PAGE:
about Nathaniel Tarn, from Red Slider
Reply to Professor Tarn on his article "Fragment of a Talk . . ."
you can read Nathaniel Tarn's article in Jacket # 9
Sure, there are probably more than a few of us who'd like to climb a little higher in the bleachers, from time to time, and yell down from our aeries of passionate vacancy at the spectacle of a few MFA's being shook like rag dolls in the jaws of the lions of poetry. Undoubtedly, a few MFA's would be happy to join us, particularly if a some of their own professors were on the afternoon's menu.
But, with all respect to Professor Tarn, his "Fragment of a Talk on Octavio Paz" will hardly sell a ticket to the circus of doubt. It is simply far too thin in credible argument and far too long on faint and empty slogan to raise much interest ('short-time' caveat notwithstanding). His employment of anthropological argot to prepare the task is littered with malapropisms that would hardly qualify as pollywogs, let along appropriately drawn analogs. The best one could actually extract from them would be a rather loose indictment of the whole of the university system and its ongoing capitulation of method and mission to capitalist repackaging. But that would be another topic much more suited to discussion of the entire transformation of the public and quasi-public institution into revenue centers being laid out for the general plunder of the public trust.
Professor Tarn's article makes no analysis of the method or mission in the poetry specialties of literature or creative writing MFA programs that would even distinguish them from, say, the paradigmatic training and grooming of candidates in neighboring anthropology classes, let alone support an indictment for the murder of one androgynous subject: 'Writing'.
Undoubtedly the current MFA programs could use a dose of fresh air, and I am reminded by one instructor that, at a minimum, the "wpa model" used in a large number of university programs might be a good candidate for a firing squad, or at least demotion in rank and forfeiture of pay and privileges. But the internal analysis of canonical practice is just what is missing from Professor Tarn's indictment. In any event, one can hardly think the death of writing is at hand under the reign of the godfathers of the MFA. While the RICO statute predicts that no one will be left standing after we clean house, I'd still put my money on Kuhn. Sooner or latter, the mavericks will show up, solve problems better and more elegantly than their predecessors, and we'll be off and running in a new direction.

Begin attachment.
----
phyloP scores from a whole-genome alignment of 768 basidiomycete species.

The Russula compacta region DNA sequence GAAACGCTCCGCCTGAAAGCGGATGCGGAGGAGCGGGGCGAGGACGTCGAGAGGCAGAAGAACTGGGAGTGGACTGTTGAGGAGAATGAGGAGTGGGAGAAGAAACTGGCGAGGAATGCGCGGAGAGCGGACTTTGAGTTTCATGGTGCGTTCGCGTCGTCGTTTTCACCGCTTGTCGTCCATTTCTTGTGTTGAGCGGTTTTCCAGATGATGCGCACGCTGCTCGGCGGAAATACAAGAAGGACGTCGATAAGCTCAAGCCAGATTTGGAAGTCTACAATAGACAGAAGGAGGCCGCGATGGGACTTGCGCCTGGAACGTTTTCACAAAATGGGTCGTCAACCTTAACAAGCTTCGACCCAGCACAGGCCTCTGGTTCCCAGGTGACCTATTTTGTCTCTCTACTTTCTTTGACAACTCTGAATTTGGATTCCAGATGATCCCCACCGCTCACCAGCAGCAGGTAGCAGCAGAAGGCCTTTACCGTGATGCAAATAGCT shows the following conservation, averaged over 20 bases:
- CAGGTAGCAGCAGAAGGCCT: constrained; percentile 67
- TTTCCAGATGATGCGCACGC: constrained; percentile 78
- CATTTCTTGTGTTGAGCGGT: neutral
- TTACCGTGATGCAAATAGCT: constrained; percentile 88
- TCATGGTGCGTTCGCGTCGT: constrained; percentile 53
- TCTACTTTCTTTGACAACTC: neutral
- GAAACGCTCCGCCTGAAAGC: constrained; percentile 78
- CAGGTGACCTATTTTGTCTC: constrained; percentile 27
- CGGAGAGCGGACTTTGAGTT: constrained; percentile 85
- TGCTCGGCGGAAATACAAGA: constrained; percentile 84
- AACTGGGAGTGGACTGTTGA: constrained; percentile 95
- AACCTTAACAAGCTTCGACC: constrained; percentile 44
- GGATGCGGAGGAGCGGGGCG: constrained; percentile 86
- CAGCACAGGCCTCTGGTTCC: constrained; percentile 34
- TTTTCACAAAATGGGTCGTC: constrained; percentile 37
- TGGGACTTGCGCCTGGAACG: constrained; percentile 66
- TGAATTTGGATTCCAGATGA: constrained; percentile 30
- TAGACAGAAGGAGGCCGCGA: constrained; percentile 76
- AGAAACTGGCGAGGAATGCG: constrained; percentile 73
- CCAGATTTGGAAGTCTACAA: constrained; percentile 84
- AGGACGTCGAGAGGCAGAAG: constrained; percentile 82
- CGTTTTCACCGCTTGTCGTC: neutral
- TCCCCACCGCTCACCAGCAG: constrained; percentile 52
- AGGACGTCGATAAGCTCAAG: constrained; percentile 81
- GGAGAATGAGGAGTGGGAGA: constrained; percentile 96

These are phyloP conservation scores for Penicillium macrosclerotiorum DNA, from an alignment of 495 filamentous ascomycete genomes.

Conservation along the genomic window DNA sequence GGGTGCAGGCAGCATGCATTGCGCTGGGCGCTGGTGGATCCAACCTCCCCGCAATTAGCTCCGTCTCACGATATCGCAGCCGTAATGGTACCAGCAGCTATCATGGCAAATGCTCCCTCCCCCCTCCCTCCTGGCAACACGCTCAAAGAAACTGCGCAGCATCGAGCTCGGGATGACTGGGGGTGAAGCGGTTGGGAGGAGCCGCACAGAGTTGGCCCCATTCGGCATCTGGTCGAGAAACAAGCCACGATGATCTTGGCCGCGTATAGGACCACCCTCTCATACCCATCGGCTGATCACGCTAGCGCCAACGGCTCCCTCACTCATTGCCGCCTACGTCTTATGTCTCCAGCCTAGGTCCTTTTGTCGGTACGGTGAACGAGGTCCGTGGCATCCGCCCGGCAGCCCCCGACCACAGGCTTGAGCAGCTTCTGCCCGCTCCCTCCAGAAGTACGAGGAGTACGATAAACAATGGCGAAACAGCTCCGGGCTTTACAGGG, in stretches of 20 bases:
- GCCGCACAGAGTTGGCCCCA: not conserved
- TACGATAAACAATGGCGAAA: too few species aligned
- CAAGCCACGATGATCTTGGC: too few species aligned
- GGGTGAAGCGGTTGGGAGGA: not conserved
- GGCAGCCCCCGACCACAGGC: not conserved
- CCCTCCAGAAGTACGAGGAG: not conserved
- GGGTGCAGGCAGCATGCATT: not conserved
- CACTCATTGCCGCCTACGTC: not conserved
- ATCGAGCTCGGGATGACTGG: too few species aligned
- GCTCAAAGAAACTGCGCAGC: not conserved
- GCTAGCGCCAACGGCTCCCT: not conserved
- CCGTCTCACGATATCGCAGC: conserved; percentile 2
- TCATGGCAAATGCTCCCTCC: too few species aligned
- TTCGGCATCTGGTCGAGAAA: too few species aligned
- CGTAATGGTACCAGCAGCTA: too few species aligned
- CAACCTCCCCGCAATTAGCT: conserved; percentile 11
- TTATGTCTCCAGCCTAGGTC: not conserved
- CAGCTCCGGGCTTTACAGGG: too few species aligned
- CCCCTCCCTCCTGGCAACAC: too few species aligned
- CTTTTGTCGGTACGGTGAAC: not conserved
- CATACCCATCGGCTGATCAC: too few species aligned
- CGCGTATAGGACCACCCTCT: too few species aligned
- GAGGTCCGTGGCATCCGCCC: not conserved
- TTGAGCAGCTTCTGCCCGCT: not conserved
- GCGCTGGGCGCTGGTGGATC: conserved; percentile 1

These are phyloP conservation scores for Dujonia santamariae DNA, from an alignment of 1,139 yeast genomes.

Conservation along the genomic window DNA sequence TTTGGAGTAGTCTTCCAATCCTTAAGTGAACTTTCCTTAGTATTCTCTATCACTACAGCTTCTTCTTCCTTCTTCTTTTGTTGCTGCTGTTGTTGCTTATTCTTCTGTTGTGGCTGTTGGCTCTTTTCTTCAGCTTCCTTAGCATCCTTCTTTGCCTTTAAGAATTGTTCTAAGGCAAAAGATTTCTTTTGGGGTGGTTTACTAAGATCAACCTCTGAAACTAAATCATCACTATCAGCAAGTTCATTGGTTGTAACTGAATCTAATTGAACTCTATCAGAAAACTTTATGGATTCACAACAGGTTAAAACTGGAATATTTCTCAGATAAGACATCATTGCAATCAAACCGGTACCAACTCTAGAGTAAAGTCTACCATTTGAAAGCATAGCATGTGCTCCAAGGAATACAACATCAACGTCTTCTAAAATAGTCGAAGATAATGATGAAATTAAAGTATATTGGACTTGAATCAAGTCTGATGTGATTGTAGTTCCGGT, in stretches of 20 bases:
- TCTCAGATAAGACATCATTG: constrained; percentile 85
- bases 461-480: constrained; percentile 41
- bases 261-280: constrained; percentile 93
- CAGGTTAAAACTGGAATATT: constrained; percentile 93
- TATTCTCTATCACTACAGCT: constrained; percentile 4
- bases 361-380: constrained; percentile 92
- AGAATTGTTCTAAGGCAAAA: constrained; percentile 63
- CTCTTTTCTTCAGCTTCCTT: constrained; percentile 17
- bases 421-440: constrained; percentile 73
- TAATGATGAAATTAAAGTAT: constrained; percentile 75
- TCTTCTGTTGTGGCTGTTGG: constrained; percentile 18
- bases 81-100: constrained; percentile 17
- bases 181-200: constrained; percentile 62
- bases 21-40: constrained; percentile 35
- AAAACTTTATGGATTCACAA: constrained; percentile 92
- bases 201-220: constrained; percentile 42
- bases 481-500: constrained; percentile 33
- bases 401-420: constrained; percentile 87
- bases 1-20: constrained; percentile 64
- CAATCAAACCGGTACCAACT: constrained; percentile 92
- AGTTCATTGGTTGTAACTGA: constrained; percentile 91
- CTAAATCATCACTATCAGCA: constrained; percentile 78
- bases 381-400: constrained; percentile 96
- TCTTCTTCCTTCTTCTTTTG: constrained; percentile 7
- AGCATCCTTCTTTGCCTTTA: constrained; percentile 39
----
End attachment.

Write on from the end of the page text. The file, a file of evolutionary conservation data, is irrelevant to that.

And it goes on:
Most damaging to the sere threads of thesis that remain in his article is that very few, I think, especially among those of us who practice the art outside the writing-strewn walls of campus life, for a moment consider the mission of the MFA/poetry enclave is to turn out poets. A few may emerge from that process, perhaps. But, by and large, its mission appears to be directed towards the description, analysis and preservation of its subject. Again, not much different from its anthropology cousin except in the difference of subject. The writings in both, I dare say, equally resemble the desire of candidates everywhere to successfully mimic their teachers.
No doubt we all share, along with Professor Tarn, concern about the plight of the poet as a highly vulnerable and violently exploited public laborer. But that is hardly the result of the inadequacies or complicity of MFA programs. In fact, it is not even the historically recent phenomena professor Tarn suggests it is. Indeed, it very likely companions the history of speech and writing, itself, from the earliest performances of campfire storytelling. There simply aren't enough remaining bone-fragments of the poets who didn't find patronage or win the award or publish the book or work in the poetry-friendly insurance office, to reassemble into a complete skull.
But when you get right down to it, the bottom line is that we all know what is on that list Professor Tarn asked us about on how one plans to survive as a writer while aging:
"odd jobs while I live with the people in the Boston projects to get
"writing grant proposals"
"selling a book" (submitted by 1st year student)
"finding a patron so I can work with the poor and describe their plight"
"playing the stock mkt. on dot.com" (submitted by a graduating student)
"winning a Nobel" (eventually went to work as croupier at Harvey's)
"driving a fork-lift"
"playing in a rock-band"
"teaching," "teaching," "teaching.,"
The only thing that makes the list interesting is the fact that we cannot recall, and no textual clue tells us, whether it came from students in an MFA program, or from the MA candidates in anthropology next door.
As for the Admissions Dept., they're already being paid bonuses for waiving through Engineering dept. applicants willing to minor in technical writing. Who says art is dead? It's just gone Bauhaus for awhile:
in mesh-knit stocking
must be DO NOT REMOVE THIS TAG
OSHA TYPE I or TYPE II,
or please remove panty hose
altogether if working at home
where we periodically inspect
your email for you. thank you. see you
next house call, and all.
Red Slider, 13 January, 1999
| top of page |